Digital twins are becoming both more sophisticated and more widely adopted by companies, utilities and governments, according to The Wall Street Journal (subscription).
How they work: If you’re not familiar with digital twins, they are virtual replicas of real-world assets, whether equipment or facilities, that operators can both experiment with and use to adjust the physical structures in real time.
What’s new: In the past five years, the interest in digital twins has skyrocketed among companies in all sectors, according to the Journal.
- Firms “are looking at the technology to help them improve processes, reduce costs, conserve resources, boost employee safety and productivity, or some combination of these possibilities, says Alfonso Velosa, a vice president analyst at Gartner.”
- “Last year, 17% of organizations in a Gartner survey said they have or plan to deploy digital twins.”
Getting better: The technology has gotten much more advanced, too. Not only do today’s digital twins use sophisticated sensors to produce real-time data, but many now use artificial intelligence to make better use of that data and improve their predictions.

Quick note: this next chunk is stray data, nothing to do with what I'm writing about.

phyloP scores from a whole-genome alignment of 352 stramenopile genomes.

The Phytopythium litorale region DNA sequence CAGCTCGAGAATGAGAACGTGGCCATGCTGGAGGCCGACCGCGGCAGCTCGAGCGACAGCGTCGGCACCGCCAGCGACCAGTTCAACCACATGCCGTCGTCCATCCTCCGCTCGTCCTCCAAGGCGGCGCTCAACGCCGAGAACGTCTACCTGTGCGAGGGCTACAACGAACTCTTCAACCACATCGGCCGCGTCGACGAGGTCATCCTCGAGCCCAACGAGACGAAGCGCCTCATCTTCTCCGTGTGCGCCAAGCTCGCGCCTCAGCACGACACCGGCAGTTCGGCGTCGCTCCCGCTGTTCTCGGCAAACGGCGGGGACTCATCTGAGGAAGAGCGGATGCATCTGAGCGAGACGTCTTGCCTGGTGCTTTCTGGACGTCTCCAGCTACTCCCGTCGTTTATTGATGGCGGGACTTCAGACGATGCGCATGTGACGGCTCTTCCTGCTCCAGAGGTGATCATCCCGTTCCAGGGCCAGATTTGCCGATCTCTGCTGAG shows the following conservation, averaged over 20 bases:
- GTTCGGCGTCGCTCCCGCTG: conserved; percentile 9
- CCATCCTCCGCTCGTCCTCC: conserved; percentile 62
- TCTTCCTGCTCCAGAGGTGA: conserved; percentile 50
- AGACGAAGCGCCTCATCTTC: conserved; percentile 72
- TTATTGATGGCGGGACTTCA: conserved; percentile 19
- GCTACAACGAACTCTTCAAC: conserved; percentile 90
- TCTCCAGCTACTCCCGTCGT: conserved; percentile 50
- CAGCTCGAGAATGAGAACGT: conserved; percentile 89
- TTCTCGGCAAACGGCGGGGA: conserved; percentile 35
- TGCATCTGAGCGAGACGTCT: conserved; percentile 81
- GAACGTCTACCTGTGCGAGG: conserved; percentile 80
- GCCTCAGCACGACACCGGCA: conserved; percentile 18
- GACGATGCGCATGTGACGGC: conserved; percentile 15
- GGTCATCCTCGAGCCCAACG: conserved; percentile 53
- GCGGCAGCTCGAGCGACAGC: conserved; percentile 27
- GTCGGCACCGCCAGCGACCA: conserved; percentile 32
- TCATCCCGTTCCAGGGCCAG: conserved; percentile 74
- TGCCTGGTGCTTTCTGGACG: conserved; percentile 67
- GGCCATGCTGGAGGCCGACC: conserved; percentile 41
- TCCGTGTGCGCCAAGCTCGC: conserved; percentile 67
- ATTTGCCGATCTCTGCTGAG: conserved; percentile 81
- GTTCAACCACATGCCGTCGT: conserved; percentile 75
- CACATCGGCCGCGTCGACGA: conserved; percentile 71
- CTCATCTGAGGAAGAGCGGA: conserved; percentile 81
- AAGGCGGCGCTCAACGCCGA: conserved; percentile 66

- These new and improved twins “can eliminate the need for physical prototyping of products such as automobiles, and offer a way to test different configurations for spaces such as warehouses and stores, potentially saving time and money.”
Everybody’s got one: Digital twins are popping up everywhere, from San Francisco International Airport, which created a “centralized” digital twin in 2014, to Lowe’s department stores.
- “In one instance [at the airport], when a construction worker hit a water line at a job site, the plumbing team used the digital twin to direct the construction crew to the shut-off valve within minutes, limiting the damage and avoiding a costly delay, according to [Geoff] Neumayr [the chief resiliency and sustainability officer].”
- Meanwhile, “home-improvement retailer Lowe’s Cos. is using the technology at a handful of stores to explore the impact of different store layouts, and to give associates insight into inventory stored in hard-to-reach places.”
Thinking bigger: Soon, every place you go may have a digital twin humming along with it.
- “A collection of digital twins representing everything from stadiums to freeways to public parks has the potential to change the way governments build cities and provide services, experts say.”
Learn more: The Manufacturing Leadership Council helps manufacturers with all phases of technological advancement, including deploying digital twins.